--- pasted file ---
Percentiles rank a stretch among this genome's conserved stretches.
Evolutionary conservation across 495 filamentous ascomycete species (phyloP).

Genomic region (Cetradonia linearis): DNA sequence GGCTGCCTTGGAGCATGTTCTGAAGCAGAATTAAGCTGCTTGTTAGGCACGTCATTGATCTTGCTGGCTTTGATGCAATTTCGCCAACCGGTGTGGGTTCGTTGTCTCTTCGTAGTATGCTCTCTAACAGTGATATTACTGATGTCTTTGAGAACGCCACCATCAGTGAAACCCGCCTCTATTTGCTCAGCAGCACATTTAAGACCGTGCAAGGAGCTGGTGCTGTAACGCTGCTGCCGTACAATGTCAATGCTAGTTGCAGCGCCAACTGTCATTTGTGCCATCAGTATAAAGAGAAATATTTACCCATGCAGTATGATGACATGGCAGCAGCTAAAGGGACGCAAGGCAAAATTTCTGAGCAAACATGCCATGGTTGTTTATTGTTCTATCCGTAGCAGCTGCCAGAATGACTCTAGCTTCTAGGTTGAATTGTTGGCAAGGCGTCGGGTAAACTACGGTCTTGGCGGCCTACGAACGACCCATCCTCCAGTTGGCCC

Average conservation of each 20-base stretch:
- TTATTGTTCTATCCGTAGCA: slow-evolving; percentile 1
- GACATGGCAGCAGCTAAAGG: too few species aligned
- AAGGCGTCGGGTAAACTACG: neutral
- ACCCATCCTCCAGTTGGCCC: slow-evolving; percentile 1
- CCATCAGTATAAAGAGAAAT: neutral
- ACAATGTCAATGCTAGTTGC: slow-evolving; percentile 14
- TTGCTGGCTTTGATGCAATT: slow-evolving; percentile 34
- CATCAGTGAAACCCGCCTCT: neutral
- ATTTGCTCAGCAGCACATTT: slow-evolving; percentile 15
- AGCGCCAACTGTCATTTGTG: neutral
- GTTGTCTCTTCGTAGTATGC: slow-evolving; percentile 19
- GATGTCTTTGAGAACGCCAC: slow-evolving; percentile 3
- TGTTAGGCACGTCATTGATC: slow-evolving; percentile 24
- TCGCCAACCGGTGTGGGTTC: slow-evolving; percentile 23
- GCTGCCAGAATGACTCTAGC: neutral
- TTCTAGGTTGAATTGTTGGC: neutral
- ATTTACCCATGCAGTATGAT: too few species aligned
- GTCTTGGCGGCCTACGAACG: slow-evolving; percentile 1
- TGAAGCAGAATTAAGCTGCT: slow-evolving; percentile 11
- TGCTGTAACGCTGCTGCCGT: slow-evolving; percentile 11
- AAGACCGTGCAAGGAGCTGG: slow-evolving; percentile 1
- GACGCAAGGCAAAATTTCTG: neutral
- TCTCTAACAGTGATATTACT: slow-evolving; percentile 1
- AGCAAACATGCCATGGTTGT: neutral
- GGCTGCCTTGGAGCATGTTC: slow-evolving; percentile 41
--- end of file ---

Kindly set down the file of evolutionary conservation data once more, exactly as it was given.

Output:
Percentiles rank a stretch among this genome's conserved stretches.
Evolutionary conservation across 495 filamentous ascomycete species (phyloP).

Genomic region (Cetradonia linearis): DNA sequence GGCTGCCTTGGAGCATGTTCTGAAGCAGAATTAAGCTGCTTGTTAGGCACGTCATTGATCTTGCTGGCTTTGATGCAATTTCGCCAACCGGTGTGGGTTCGTTGTCTCTTCGTAGTATGCTCTCTAACAGTGATATTACTGATGTCTTTGAGAACGCCACCATCAGTGAAACCCGCCTCTATTTGCTCAGCAGCACATTTAAGACCGTGCAAGGAGCTGGTGCTGTAACGCTGCTGCCGTACAATGTCAATGCTAGTTGCAGCGCCAACTGTCATTTGTGCCATCAGTATAAAGAGAAATATTTACCCATGCAGTATGATGACATGGCAGCAGCTAAAGGGACGCAAGGCAAAATTTCTGAGCAAACATGCCATGGTTGTTTATTGTTCTATCCGTAGCAGCTGCCAGAATGACTCTAGCTTCTAGGTTGAATTGTTGGCAAGGCGTCGGGTAAACTACGGTCTTGGCGGCCTACGAACGACCCATCCTCCAGTTGGCCC

Average conservation of each 20-base stretch:
- TTATTGTTCTATCCGTAGCA: slow-evolving; percentile 1
- GACATGGCAGCAGCTAAAGG: too few species aligned
- AAGGCGTCGGGTAAACTACG: neutral
- ACCCATCCTCCAGTTGGCCC: slow-evolving; percentile 1
- CCATCAGTATAAAGAGAAAT: neutral
- ACAATGTCAATGCTAGTTGC: slow-evolving; percentile 14
- TTGCTGGCTTTGATGCAATT: slow-evolving; percentile 34
- CATCAGTGAAACCCGCCTCT: neutral
- ATTTGCTCAGCAGCACATTT: slow-evolving; percentile 15
- AGCGCCAACTGTCATTTGTG: neutral
- GTTGTCTCTTCGTAGTATGC: slow-evolving; percentile 19
- GATGTCTTTGAGAACGCCAC: slow-evolving; percentile 3
- TGTTAGGCACGTCATTGATC: slow-evolving; percentile 24
- TCGCCAACCGGTGTGGGTTC: slow-evolving; percentile 23
- GCTGCCAGAATGACTCTAGC: neutral
- TTCTAGGTTGAATTGTTGGC: neutral
- ATTTACCCATGCAGTATGAT: too few species aligned
- GTCTTGGCGGCCTACGAACG: slow-evolving; percentile 1
- TGAAGCAGAATTAAGCTGCT: slow-evolving; percentile 11
- TGCTGTAACGCTGCTGCCGT: slow-evolving; percentile 11
- AAGACCGTGCAAGGAGCTGG: slow-evolving; percentile 1
- GACGCAAGGCAAAATTTCTG: neutral
- TCTCTAACAGTGATATTACT: slow-evolving; percentile 1
- AGCAAACATGCCATGGTTGT: neutral
- GGCTGCCTTGGAGCATGTTC: slow-evolving; percentile 41